Wolf's Castle

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Wolf's Castle
Congregational chapel, Wolf's Castle-Cas Blaith - geograph.org.uk - 226292.jpg
Congregational chapel, Wolf's Castle
Wolf's Castle is located in Pembrokeshire
Wolf's Castle
Wolf's Castle
Wolf's Castle shown within Pembrokeshire
Population642 (2011 census)[1]
OS grid referenceSM957267
Community
  • Wolfscastle
Principal area
Ceremonial county
CountryWales
Sovereign stateUnited Kingdom
Post townHAVERFORDWEST
Postcode districtSA62
Dialling code01437
PoliceDyfed-Powys
FireMid and West Wales
AmbulanceWelsh
EU ParliamentWales
UK Parliament
List of places
UK
Wales
Pembrokeshire
51°53′49″N 4°58′16″W / 51.897°N 4.971°W / 51.897; -4.971Coordinates: 51°53′49″N 4°58′16″W / 51.897°N 4.971°W / 51.897; -4.971

Wolfscastle (Welsh: Casblaidd) also spelt Wolf's Castle, is a village and community in Pembrokeshire, between Haverfordwest and Fishguard, in southwest Wales. It was historically in the parish of St Dogwells.[2]

Geography and transport links[edit]

Wolfscastle comprises two small villages; Wolfscastle proper, at the top of a hill, and Ford, situated in the river valley below. The remains of a motte and bailey castle lie in the upper village, a strategic location determined by its situation at the northern end of Treffgarne gorge. The village lies at the confluence of the Western Cleddau and the Anghof rivers, in the parish of St Dogwell's.

Wolf's Castle motte

The A40 road, the London to Fishguard trunk route, passes through Wolfscastle and provides the main transport route to and from the village, with a regular bus service connecting with the major towns of the area.

The main railway line from Swansea to Fishguard Harbour passes through Ford. At one time, there was a station named Wolf's Castle Halt at the point where the A40 road crosses the railway for both passengers and the loading of milk from local farms, but this was closed in 1964 when the local train service between Fishguard and Clarbeston Road was withdrawn. At the present time (2018) the line carries two daily services each way between Swansea and Fishguard Harbour, timed to connect at Swansea with services from London Paddington and at Fishguard with the Irish ferry service to Rosslare, plus a limited number of local services between Fishguard, Clarbeston Road and Haverfordwest. The latter were reintroduced in 2012, almost fifty years after being withdrawn, but the station at Wolf's Castle was not reopened as part of this initiative.

History[edit]

Musland Farm was once the residence of Captain William Davies Evans, the first utiliser of the Evans Gambit in chess.[3]

The castle formed part of the series of defences constructed by the Normans after 1093 known as the Landsker Line, providing a general boundary between the English-speaking south and the Welsh-speaking north.

A Romano-British villa was excavated by the antiquarian Richard Fenton, hinting that Roman influence extended further west than had previously been thought. It has been subjected to a recent investigation to ascertain its exact location.

The railway from Clarbeston Road station to Letterston Junction, 4¾ miles along the line north of the village, opened in 1906, replacing the former North Pembrokeshire & Fishguard Railway route from Clynderwen to Fishguard via Maenclochog and Rosebush, which did not pass close to Wolf's Castle.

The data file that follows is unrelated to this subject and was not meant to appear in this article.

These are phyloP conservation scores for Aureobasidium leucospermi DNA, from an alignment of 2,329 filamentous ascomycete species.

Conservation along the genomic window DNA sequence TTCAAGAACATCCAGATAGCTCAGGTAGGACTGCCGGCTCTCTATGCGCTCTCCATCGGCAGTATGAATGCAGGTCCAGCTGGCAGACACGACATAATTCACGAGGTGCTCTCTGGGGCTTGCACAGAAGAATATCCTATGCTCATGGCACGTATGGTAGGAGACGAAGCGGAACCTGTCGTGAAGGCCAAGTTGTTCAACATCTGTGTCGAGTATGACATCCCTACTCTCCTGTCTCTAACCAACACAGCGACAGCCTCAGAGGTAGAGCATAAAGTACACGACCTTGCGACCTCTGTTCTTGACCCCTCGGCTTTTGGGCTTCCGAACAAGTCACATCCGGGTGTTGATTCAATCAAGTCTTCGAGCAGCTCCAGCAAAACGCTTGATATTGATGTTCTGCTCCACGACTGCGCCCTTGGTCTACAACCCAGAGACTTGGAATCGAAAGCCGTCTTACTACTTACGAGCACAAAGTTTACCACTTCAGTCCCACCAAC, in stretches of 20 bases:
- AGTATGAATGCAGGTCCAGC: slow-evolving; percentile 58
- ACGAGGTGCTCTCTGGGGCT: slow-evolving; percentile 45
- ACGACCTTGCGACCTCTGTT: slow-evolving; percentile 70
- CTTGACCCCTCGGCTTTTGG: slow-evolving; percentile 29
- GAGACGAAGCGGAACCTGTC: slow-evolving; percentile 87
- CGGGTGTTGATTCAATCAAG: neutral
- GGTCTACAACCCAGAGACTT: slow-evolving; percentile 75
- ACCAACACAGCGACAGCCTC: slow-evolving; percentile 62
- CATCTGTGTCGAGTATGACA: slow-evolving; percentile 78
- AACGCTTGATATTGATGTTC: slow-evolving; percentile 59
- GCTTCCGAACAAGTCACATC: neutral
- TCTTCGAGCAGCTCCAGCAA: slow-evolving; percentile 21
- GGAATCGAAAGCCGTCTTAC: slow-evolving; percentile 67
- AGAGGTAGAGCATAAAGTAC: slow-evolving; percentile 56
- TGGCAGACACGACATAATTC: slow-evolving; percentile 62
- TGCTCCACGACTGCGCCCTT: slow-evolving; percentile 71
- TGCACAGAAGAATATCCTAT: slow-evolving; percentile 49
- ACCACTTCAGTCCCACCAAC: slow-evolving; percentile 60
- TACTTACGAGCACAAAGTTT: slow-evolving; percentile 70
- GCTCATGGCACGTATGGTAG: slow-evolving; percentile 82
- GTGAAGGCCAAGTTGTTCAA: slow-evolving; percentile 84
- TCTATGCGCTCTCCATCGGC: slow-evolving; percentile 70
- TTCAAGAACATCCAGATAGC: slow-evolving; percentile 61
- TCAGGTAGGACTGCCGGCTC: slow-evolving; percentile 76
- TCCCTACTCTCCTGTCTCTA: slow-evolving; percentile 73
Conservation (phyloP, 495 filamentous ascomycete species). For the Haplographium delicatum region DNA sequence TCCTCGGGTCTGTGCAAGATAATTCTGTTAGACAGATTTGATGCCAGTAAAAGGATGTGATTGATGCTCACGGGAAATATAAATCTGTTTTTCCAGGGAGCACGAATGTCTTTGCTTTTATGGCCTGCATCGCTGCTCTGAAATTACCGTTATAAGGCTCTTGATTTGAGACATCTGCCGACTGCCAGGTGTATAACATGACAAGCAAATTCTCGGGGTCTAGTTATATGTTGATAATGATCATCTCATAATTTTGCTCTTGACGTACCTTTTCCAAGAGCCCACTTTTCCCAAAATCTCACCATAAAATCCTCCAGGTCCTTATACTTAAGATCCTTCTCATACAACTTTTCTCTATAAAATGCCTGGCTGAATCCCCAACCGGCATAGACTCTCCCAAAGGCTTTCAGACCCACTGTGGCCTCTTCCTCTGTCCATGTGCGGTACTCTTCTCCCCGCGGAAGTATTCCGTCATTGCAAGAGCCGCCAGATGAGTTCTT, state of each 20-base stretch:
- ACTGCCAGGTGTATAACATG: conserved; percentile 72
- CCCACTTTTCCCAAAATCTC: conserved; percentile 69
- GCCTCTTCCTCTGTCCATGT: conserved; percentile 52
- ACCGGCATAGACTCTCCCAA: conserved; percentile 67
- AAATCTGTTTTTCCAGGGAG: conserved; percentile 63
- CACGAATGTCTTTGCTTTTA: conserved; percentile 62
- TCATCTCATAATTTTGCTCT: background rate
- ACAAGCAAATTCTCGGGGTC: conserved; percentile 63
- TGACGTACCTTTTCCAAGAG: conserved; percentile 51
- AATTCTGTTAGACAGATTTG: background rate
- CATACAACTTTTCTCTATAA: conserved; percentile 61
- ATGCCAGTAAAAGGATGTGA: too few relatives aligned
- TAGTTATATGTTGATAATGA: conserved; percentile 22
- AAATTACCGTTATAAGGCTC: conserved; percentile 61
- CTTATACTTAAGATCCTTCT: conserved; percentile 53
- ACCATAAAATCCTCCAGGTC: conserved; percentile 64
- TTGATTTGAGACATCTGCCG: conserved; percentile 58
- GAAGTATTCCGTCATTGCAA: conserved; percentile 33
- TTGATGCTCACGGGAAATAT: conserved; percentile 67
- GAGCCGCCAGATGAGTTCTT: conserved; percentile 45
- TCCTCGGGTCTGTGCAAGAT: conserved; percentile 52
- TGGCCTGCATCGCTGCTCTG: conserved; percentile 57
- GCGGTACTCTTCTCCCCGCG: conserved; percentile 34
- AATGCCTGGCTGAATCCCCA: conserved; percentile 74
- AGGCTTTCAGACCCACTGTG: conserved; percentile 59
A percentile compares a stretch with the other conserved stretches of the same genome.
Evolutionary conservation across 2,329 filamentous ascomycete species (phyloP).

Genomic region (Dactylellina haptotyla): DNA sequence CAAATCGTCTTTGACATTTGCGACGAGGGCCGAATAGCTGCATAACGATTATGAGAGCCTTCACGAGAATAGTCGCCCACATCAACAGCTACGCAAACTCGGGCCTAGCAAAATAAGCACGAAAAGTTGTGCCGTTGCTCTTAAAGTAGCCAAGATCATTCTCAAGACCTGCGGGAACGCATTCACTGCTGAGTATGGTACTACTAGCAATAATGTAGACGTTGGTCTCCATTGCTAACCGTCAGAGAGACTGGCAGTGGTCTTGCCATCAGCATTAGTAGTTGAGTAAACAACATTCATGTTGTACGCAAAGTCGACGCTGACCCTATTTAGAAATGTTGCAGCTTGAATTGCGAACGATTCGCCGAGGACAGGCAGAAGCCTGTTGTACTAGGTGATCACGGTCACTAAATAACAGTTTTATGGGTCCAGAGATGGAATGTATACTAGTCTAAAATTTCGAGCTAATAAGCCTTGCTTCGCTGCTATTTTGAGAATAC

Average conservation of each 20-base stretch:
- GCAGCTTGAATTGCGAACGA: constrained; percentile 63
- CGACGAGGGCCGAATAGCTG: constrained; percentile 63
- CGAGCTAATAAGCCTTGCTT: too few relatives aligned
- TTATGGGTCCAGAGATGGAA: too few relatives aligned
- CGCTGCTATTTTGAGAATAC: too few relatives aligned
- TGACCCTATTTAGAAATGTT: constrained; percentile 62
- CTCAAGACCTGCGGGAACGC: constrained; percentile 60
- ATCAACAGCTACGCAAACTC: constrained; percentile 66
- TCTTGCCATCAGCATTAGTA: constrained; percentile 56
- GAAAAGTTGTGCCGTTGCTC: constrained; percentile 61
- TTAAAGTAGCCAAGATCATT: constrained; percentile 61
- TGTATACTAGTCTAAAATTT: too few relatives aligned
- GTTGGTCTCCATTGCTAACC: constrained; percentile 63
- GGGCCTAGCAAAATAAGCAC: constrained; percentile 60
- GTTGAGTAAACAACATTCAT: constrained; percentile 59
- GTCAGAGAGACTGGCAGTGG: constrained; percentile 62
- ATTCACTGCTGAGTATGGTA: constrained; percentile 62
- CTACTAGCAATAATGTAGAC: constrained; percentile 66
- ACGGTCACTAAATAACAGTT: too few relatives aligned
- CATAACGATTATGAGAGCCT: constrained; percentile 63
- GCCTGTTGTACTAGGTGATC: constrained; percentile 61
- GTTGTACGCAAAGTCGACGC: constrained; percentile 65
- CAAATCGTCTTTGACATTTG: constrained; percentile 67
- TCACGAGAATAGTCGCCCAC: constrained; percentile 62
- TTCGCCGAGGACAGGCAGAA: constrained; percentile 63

Folklore[edit]

Wolfscastle's claim to fame is that it is allegedly the place where the last wild wolf in Wales was slain. Nearby, east of Treffgarne gorge lies the hamlet of Little Treffgarne, where the Welsh national hero, Owain Glyndŵr was born according to local folklore in 1353 (although most historical sources quote him as being born about 1359). This was mainly because the area was home to members of the family of Glyndŵr's mother.

Another legend of the area claims that a local medium, Sarah Bevan, prophesied the arrival of the railway after experiencing a vision in the 18th century. The vision was described as a line of carts moving through the centre of Treffgarne gorge at high speed, with the frontmost cart on fire, heralding the coming of the as yet uninvented steam locomotive on rails.

Economy[edit]

Mainly agricultural due to its rural location, the village does boast both the Wolfscastle Country Hotel and a public house, the Wolfe Inn. Agriculture involves dairy, sheep and beef farming, and several farms can be found within the village and its environs.

Previous economic assets included slate quarrying near Sealyham, roadstone quarrying in Treffgarne gorge and a village post office, all of which have ceased operating. Also, the running of the halt merited the employment of staff.

Community[edit]

A Welsh Independent chapel, known as Pen-y-Bont, stands near the river in Ford. Several churches are to be found in the area – St Margaret's in Wolfscastle itself, St Michael's in Treffgarne, and St Dogfael's at St Dogwells (a grade II* listed building).

A community council meets monthly in the village. Every summer the Wolfscastle Festival week is held and the community council sponsors the village's annual entry in the Wales in Bloom competition. In 2005 the village won the Small Village Trophy and was runner-up in 2006.[4][5] A small, twin-classroom County Primary school, built in 1834, completes the community aspect of the village.

References[edit]

  1. ^ "Community population 2011". Retrieved 19 April 2015.
  2. ^ "GENUKI: St Dogwells". Retrieved 9 March 2016.
  3. ^ "Captain William Davies Evans". Retrieved 9 December 2006.
  4. ^ "Archived copy". Archived from the original on 2010-06-05. Retrieved 2011-03-14.
  5. ^ "Archived copy". Archived from the original on 2010-06-05. Retrieved 2011-03-14.

External links[edit]